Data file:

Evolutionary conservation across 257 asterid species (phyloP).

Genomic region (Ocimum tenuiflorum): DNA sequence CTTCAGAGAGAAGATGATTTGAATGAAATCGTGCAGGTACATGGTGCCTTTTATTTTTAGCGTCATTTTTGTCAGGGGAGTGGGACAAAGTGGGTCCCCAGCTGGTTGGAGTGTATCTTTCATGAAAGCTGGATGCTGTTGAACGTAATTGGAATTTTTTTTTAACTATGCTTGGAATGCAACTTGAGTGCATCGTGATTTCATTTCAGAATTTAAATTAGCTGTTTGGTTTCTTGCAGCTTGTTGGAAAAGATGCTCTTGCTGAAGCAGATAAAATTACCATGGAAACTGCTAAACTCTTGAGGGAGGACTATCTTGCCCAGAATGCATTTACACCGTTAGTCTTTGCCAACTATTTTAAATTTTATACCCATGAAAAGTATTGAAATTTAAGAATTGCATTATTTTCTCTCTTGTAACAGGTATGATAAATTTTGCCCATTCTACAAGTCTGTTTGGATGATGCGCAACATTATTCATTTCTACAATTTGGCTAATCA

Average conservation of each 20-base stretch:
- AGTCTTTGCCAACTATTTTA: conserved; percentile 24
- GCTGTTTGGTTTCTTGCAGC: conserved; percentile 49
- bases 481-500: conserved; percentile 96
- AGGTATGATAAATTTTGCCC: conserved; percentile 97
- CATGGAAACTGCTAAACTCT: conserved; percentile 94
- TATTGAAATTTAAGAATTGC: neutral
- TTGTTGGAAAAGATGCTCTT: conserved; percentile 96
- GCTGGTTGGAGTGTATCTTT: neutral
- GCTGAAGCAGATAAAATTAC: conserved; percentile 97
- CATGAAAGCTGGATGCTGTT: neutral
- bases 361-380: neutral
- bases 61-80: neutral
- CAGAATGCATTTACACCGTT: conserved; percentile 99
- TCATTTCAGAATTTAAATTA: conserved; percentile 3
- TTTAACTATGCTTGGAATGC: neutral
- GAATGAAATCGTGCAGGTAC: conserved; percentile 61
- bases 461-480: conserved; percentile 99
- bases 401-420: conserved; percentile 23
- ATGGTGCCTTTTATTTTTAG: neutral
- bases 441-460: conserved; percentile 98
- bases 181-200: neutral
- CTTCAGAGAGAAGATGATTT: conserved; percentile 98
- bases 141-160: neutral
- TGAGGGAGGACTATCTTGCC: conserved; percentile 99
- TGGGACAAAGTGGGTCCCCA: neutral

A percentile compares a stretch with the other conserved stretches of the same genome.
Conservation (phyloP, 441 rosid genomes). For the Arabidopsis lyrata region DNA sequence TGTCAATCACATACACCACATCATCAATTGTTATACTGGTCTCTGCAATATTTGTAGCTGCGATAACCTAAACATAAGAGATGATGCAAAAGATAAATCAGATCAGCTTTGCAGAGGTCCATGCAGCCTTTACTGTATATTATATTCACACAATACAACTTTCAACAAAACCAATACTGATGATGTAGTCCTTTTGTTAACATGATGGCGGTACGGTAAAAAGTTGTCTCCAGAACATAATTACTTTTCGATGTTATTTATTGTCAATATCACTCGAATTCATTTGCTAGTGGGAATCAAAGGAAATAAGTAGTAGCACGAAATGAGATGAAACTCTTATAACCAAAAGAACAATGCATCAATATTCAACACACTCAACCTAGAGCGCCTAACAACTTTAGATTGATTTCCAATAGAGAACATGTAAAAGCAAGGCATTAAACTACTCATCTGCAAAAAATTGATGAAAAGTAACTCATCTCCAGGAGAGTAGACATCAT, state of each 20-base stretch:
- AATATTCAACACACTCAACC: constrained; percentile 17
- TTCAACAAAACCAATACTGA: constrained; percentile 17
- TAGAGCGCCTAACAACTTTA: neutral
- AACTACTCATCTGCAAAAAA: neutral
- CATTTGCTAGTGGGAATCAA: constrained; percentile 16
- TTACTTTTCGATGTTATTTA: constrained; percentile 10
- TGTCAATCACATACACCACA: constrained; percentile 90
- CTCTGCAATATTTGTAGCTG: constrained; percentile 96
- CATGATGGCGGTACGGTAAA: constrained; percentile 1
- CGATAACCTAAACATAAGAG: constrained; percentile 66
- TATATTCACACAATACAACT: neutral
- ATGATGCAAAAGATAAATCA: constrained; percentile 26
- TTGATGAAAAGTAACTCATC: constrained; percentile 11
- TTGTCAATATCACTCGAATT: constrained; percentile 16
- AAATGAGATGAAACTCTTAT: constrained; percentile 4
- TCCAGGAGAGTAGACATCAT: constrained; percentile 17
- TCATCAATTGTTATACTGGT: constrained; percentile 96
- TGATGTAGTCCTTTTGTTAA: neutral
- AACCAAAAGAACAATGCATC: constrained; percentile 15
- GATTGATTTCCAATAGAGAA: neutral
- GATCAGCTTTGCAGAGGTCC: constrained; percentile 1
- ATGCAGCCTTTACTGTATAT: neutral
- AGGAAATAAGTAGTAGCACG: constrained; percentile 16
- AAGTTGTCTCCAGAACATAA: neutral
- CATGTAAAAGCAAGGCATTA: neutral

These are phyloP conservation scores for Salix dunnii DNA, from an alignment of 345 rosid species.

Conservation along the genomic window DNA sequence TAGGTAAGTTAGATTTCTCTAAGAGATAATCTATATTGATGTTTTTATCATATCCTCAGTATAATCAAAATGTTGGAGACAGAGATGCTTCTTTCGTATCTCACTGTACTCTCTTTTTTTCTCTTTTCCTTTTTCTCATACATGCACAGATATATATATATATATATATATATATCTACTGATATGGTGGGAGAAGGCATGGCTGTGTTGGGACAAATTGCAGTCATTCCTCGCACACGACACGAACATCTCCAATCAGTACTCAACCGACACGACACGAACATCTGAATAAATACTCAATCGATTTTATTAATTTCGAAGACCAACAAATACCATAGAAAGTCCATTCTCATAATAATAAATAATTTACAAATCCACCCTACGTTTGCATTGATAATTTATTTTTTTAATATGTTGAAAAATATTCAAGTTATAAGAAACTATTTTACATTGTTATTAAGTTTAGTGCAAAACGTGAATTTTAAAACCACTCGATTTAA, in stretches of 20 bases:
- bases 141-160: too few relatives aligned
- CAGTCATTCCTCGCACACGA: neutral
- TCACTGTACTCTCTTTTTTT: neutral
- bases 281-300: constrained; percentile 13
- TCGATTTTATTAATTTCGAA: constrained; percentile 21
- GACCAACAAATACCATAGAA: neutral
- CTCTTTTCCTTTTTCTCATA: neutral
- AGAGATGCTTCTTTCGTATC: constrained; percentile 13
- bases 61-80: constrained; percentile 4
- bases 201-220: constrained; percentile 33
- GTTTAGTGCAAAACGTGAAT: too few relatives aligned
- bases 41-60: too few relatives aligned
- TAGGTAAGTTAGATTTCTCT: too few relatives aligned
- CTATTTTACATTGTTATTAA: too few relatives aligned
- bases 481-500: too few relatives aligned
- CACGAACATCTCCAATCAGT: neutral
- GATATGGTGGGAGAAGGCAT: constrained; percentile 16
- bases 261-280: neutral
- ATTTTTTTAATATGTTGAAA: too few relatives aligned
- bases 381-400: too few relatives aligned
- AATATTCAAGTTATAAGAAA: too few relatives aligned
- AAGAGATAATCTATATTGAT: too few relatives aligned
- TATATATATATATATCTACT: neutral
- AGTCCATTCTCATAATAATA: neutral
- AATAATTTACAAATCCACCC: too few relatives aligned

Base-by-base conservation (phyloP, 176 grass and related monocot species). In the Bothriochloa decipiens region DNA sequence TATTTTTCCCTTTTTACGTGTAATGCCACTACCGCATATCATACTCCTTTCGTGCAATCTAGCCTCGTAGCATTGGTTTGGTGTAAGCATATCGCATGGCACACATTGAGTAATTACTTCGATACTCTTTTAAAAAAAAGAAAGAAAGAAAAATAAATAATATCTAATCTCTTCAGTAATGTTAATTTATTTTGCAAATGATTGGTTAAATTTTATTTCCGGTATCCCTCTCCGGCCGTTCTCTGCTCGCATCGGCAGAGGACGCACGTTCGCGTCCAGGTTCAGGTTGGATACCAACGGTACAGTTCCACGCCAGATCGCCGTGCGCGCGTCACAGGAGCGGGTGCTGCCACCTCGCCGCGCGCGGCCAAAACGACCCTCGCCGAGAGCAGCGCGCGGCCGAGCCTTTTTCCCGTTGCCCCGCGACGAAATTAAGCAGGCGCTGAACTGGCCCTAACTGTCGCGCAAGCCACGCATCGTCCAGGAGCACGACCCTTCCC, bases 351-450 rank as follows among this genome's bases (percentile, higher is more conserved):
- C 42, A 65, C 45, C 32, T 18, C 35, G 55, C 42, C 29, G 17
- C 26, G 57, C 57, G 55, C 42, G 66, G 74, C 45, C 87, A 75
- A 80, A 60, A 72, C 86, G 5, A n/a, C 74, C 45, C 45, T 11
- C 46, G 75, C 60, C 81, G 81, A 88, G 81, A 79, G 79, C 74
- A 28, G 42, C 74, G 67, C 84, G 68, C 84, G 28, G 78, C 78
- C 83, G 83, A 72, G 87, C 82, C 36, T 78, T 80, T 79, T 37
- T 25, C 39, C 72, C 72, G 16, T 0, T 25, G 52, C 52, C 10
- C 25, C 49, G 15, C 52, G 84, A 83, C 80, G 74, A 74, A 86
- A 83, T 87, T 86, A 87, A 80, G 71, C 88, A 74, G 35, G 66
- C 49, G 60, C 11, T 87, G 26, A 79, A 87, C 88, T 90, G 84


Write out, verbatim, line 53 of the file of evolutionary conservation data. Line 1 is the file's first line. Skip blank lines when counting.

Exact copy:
- AGGAAATAAGTAGTAGCACG: constrained; percentile 16